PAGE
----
Indonesia’s Rupiah Drops a Fourth Week on Widening Trade Deficit
Indonesia’s rupiah declined for a fourth week after official data showed exports contracted for a third month and the trade deficit widened to the highest level since at least 2008. Government bonds advanced.
Overseas sales dropped 16.4 percent in June, the biggest decrease since September 2009, resulting in a trade shortfall of $1.3 billion, the Aug. 1 report showed.
Indonesia’s 2012 current-account deficit may be about 1.5 percent of gross domestic product, the most since 1997, according to DBS Group Holdings Ltd.
Falling prices of key commodities are hurting trade in the country, the world’s number one coal exporter and the largest producer of palm oil.
“There will be no meaningful improvement in the trade balance without a rebound in commodity prices, which is unlikely in the near term,” said Eugene Leow, an economist at DBS Group in Singapore. “The global situation is still dicey, so capital flows to finance the current-account deficit will be volatile.”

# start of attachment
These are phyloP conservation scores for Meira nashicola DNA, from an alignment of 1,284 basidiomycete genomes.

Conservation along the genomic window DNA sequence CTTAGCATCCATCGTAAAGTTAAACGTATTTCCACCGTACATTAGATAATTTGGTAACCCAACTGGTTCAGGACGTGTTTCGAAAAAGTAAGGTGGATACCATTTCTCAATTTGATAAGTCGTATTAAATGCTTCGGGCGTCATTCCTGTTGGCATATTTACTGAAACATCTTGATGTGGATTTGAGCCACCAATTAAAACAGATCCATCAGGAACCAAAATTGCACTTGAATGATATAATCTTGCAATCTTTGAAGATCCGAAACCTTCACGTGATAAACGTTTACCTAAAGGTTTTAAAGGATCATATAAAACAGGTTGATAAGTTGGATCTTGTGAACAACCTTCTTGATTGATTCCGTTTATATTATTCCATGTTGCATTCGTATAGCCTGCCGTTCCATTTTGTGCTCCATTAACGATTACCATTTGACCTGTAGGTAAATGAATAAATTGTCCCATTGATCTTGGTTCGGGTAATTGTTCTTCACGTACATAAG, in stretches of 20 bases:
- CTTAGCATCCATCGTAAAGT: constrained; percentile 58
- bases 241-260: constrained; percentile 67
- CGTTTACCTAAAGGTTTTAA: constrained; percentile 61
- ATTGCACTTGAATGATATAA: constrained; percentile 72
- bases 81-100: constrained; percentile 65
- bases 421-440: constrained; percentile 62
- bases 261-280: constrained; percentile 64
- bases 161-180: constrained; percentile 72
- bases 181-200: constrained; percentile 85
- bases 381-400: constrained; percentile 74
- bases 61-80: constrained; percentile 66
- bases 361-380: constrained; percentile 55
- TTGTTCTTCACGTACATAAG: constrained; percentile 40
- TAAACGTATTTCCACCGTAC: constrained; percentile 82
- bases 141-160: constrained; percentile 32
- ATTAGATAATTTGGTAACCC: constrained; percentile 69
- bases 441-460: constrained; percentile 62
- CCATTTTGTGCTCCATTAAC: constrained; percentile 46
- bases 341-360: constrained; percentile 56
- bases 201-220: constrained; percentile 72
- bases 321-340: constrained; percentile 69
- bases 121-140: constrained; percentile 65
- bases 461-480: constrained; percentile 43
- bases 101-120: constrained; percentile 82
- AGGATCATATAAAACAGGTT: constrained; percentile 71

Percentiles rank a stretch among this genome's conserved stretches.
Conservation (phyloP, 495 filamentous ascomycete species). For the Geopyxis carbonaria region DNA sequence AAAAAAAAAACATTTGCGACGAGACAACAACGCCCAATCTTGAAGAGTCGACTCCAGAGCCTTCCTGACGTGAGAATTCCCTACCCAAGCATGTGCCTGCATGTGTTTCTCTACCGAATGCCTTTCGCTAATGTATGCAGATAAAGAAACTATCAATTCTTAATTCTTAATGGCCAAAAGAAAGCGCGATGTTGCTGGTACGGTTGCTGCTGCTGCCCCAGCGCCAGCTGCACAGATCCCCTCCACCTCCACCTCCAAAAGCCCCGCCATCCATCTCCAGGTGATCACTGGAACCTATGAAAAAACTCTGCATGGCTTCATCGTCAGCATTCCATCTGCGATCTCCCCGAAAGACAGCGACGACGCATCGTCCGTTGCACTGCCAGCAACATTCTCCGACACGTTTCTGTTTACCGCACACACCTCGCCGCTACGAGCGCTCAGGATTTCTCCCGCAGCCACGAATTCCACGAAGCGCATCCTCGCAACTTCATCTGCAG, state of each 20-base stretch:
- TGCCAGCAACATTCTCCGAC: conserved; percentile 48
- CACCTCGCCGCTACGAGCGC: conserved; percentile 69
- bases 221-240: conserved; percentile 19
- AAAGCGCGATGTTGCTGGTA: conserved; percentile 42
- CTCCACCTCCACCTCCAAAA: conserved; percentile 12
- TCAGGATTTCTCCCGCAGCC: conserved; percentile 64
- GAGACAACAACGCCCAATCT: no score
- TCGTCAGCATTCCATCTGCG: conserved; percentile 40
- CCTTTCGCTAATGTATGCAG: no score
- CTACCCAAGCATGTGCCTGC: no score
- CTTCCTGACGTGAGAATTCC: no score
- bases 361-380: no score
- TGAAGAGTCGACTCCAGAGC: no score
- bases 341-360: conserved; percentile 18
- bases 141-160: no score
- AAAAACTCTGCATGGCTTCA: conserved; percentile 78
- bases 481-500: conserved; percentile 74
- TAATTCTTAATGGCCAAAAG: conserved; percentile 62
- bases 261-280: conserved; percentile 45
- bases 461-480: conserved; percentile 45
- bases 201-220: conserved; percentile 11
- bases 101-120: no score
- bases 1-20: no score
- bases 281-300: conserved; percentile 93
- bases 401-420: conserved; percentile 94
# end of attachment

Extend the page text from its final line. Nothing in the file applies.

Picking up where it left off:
The rupiah declined 0.2 percent this week to 9,488 per dollar as of 9:33 a.m. in Jakarta, according to prices from local banks compiled by Bloomberg. The currency dropped 0.1 percent on Friday morning.
One-month implied volatility, which measures exchange-rate swings used to price options, fell 50 basis points, or 0.5 percentage point, this week to 7.5 percent. It was unchanged on Friday morning.
The yield on benchmark 10-year bonds declined two basis points this week to 5.73 percent, data compiled by Bloomberg show. It reached 5.71 percent on July 31, the lowest since March 5, and climbed one basis point on Friday morning.